Saturday, 18 March 2017
Living in the British Countryside: Rural dream? Some of the worst health and poverty issues are found in the countryside
Health and wellbeing in rural areas, the official report (pdf, 47 pages), Local Government Association and Public Health England
Many county and district councils choose to ignore this fact:
Digital access and exclusion - A combination of the older demographic and the unavailability of high speed broadband and mobile phone networks are leading to an increasing digital gap between urban and rural areas. A significant minority of the UK population, 13 per cent (6.4 million) of adults, have never used the internet, with 18 per cent saying that they do not have internet access at home.
From MailOnline - "Rural dream? It's more like a nightmare: One in six areas with the worst health and poverty issues are found in the countryside"
"A report yesterday claimed that such rural idylls are a myth to many who are mired in poverty and poor health. It claimed that millions of country dwellers are suffering from deprivation, illness and disability, and that too little is being done to help them".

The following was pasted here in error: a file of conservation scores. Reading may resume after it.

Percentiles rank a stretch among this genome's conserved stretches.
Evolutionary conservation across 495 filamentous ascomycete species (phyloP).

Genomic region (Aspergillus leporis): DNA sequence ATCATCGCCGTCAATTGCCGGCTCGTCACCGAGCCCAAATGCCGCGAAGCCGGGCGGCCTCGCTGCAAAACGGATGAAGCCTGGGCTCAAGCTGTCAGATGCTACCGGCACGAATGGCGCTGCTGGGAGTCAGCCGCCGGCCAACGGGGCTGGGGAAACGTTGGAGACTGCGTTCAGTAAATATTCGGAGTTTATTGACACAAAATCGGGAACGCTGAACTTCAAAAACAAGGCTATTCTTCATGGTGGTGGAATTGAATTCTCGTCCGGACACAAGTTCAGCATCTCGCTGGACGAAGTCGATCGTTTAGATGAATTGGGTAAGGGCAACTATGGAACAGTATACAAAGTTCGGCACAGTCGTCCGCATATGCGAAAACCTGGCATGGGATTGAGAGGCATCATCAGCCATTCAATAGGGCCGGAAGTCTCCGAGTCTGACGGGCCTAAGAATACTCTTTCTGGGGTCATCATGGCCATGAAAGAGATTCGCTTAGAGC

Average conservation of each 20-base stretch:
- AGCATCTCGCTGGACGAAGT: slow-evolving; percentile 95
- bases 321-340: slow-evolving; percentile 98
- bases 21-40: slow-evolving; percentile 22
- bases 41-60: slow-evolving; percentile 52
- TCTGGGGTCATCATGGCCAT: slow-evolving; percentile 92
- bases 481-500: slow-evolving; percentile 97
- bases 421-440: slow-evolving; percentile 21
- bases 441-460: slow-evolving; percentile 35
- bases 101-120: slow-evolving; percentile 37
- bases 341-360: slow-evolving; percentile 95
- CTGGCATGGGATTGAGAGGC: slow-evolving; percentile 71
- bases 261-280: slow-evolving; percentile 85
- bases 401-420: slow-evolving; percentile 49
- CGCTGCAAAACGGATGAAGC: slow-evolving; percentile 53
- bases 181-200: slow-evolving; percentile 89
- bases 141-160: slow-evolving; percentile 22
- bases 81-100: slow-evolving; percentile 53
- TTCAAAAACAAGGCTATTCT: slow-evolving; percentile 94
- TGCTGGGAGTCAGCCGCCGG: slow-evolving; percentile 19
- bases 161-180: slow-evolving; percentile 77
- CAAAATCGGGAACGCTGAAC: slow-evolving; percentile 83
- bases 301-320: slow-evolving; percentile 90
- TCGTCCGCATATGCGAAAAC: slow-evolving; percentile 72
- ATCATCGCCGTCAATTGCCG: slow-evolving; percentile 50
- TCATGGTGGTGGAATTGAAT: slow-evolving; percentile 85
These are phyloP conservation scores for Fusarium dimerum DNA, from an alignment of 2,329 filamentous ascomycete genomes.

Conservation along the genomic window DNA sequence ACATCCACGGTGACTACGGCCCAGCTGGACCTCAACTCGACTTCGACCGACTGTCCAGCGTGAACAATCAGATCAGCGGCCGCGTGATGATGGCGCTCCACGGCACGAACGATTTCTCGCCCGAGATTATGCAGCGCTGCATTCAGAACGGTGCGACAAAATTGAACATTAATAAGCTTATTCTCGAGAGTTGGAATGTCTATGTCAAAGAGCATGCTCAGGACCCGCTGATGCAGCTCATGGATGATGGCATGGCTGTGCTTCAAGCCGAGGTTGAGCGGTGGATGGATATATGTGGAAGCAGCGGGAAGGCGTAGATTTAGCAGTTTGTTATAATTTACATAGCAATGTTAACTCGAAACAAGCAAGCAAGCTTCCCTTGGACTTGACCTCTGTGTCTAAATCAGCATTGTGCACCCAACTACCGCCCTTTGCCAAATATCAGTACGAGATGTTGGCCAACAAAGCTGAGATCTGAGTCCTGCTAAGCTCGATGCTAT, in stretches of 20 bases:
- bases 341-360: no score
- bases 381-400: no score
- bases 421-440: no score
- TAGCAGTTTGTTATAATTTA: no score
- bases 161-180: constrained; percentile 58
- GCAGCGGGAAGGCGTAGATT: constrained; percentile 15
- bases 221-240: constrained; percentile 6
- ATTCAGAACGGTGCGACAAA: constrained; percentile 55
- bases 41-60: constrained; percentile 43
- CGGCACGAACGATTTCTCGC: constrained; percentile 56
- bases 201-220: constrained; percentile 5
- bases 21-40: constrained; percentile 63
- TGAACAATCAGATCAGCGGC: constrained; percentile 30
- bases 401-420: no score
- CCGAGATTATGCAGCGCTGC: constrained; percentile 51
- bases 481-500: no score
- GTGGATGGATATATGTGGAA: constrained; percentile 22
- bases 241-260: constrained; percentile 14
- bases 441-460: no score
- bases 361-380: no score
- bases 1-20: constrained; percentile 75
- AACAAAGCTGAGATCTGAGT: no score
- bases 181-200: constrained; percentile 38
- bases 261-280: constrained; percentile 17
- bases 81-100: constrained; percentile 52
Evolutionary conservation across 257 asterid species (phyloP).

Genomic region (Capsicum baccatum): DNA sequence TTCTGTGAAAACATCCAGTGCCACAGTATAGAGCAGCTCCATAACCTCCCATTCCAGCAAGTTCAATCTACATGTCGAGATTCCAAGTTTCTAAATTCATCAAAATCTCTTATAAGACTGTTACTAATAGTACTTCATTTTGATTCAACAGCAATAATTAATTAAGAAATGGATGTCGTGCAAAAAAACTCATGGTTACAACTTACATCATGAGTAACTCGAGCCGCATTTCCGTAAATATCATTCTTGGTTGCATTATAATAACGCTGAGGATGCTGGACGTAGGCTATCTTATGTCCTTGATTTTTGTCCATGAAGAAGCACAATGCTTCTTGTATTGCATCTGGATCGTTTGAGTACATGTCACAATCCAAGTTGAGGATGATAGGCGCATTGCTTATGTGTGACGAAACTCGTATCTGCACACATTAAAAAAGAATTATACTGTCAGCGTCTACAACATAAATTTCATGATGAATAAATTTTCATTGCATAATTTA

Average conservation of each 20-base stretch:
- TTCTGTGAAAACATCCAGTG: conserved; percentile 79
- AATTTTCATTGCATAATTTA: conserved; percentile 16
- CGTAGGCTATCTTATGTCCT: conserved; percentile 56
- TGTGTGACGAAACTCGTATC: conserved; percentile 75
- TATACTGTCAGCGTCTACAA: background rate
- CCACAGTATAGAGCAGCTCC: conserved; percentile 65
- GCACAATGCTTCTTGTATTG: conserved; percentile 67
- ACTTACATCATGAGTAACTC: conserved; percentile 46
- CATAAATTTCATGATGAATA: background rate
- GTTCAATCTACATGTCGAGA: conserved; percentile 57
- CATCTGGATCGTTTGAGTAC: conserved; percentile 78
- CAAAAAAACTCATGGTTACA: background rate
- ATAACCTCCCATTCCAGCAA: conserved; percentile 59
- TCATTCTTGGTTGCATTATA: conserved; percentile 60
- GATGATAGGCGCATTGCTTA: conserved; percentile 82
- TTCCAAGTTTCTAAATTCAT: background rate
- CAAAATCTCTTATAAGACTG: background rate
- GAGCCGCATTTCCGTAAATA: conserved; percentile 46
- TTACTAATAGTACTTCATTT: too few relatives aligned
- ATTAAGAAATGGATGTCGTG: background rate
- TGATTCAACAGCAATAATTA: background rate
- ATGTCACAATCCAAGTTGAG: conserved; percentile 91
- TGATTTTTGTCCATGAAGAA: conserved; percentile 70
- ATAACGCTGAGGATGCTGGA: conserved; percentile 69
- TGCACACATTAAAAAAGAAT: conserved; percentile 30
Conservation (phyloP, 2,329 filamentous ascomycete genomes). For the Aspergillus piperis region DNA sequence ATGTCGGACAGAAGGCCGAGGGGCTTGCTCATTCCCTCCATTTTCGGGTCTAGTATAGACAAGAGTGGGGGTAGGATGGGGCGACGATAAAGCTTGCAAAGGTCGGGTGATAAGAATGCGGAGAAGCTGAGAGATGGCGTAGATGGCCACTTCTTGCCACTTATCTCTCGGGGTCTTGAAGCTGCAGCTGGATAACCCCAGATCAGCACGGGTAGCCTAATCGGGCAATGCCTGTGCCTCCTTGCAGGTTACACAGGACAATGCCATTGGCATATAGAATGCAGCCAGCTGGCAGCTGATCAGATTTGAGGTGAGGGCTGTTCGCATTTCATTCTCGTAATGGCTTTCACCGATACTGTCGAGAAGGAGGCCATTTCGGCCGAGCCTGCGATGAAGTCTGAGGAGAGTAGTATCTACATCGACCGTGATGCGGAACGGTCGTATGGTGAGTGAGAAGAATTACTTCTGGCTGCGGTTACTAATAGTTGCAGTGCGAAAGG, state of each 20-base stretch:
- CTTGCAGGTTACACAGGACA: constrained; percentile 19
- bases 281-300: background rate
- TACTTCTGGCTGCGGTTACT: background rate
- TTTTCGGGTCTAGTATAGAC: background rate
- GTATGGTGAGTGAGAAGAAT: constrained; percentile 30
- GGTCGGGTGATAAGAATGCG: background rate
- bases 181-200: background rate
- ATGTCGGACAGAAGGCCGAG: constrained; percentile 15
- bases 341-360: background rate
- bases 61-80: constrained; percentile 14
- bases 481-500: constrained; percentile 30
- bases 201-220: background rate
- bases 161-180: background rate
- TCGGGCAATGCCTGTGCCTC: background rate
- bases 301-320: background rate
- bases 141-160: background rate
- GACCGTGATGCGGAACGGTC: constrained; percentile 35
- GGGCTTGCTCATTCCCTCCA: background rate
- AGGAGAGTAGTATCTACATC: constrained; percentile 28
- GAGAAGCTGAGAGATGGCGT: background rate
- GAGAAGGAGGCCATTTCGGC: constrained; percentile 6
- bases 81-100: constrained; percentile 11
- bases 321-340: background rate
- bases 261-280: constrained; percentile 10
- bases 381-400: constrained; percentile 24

"Miss Seccombe said: ‘The remoteness of our rural communities from their nearest point of contact with a GP or hospital can leave those residents cut off from getting vital support. The health of our rural residents is just as important as those in our towns and cities. They must not be forgotten or left behind.’"
Rural deprivation and ill-health in England 'in danger of being overlooked' - Popular idea of an affluent idyll is far from the truth, report warns, with official statistics failing to capture significant inequalities across communities, The Guardian
Idyllic rural image hides poverty and isolation, The Times (subscribe/sign in to read)
"Rolling hills and pretty hedgerows are masking a potential health crisis in the countryside, with pockets of social deprivation going largely unnoticed by central government, Public Health England has warned.“Serious endemic poverty and deprivation” goes undetected and is getting worse, especially in coastal areas, former mining communities and places with either a sparse and scattered population or a high number of migrant workers, the report says. While most people living in rural areas remain healthier and wealthier than those in cities, rising house prices and fewer job opportunities in the countryside have fuelled an exodus of young people and left behind a growing population of elderly people with poor access to healthcare, according to the report co-authored by the Local Government Association (LGA)".